Abstract

Abstract 2011

Although both talin and kindlin-3 binding to the β3 cytoplasmic domain are required for agonist-induced αIIbβ3 activation in platelets, the biochemical basis for this dual requirement is not clear. Recent NMR and hydrogen-deuterium exchange studies of disulfide-stabilized complexes containing the full cytoplasmic domains of αIIb and β3 dispersed in detergent micelles or lipid bilayers revealed that the β3 cytoplasmic domain consists of three helices: a stable proximal helix contiguous with the transmembrane domain and two distal dynamic amphiphilic helices whose fluctuations allow interaction of the helices with lipid bilayers or cytoplasmic proteins. These results suggest a cooperative model for talin and kindlin-3 binding to β3 with the talin and kindlin-3 binding sites kinetically- and thermodynamically-linked. Whether there is a preferred temporal sequence for kindlin-3 versus talin binding to β3 during physiological αIIbβ3 activation in platelets is not known, but the greater mobility of the kindlin-3 binding site suggests it might have a kinetic advantage over talin, assuming both are present in appropriate forms for binding. Much is known about the structure and function of talin, but substantially less is known about kindlin-3 in part because it has not been possible to express the complete molecule in bacterial expression systems. To address this issue, we have examined kindlin-3 expression and function in human platelets. Two kindlin-3 isoforms have been identified, a long form (Mr ∼ 76 kDa; accession: NM_178443) and a short form (Mr ∼75 kDa accession: NM_031471), that differ by the presence of 4 residues (RIPR; residues 360–363) in the PH domain of the long isoform. Using highly purified platelet and leukocyte RNA and RT PCR, we found that kindlin-3 expressed in platelets and leukocytes consist almost entirely of the 663 amino acid short isoform. Kindlin-3 present in platelet extracts is functionally active and spontaneously binds to the β3 cytoplasmic domain in pull down assays. Moreover, because kindlin-3 binding is abrogated by the β3 mutations S752P and T759A, but not T759F, the in vitro binding of kindlin-3 does not appear to be phosphorylation dependent. Further, surface plasmon resonance spectroscopy suggests that the PH domain of kindlin-3 partially drives membrane binding in the presence of phospholipids. Treatment of washed human platelets with the PAR1-activating peptide TRAP-6 (SFLLRNP) resulted in the rapid incorporation of kindlin-3 present in the platelet cytosol into the platelet cytoskeleton. We also found that kindlin-3 is present in dense fractions when platelets extracts were fractionated on sucrose gradients. Likewise, immunofluorescent images of platelets adherent to fibrinogen and platelet immuno-electron microscopy detected the presence of kindlin-3 in vesicular structures. Finally, using out-dated human platelets as starting material, we purified kindlin-3 to near homogeneity by the sequential use of ion-exchange and gel-filtration chromatography. These results provide a foundation for understanding the unique role that kindlin-3 plays in regulating the activity of platelet αIIbβ3.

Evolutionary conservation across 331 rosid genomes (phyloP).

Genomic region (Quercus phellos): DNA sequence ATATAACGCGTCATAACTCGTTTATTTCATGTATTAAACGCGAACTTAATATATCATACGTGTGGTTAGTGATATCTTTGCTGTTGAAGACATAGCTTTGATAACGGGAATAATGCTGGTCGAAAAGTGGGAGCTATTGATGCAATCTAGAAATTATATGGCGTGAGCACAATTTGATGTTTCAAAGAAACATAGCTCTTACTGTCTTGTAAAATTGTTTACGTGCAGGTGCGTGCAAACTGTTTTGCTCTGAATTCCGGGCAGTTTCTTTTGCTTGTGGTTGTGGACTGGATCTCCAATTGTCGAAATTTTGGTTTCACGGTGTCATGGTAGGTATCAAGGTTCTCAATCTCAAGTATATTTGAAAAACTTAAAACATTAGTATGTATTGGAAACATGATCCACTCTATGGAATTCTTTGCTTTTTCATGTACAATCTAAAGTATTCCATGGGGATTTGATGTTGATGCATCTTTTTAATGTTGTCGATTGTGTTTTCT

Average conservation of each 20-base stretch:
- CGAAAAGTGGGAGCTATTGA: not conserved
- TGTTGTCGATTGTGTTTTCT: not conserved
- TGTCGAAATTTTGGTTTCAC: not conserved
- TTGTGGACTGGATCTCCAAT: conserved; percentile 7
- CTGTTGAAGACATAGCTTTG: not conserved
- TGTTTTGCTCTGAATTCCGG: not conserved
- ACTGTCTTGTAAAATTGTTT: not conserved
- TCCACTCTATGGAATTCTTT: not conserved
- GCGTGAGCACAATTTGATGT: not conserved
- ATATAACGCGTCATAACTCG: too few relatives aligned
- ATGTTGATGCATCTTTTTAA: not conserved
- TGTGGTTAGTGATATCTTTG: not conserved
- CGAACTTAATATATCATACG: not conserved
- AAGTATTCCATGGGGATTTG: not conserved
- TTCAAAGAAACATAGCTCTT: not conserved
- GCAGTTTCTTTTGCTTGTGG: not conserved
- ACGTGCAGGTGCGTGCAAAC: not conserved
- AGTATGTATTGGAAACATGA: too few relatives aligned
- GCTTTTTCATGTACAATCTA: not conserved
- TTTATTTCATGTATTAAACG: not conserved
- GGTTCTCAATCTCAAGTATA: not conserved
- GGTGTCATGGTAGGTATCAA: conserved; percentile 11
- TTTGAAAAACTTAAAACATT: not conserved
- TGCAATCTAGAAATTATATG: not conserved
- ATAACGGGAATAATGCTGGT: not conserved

Disclosures:

No relevant conflicts of interest to declare.

Author notes

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Asterisk with author names denotes non-ASH members.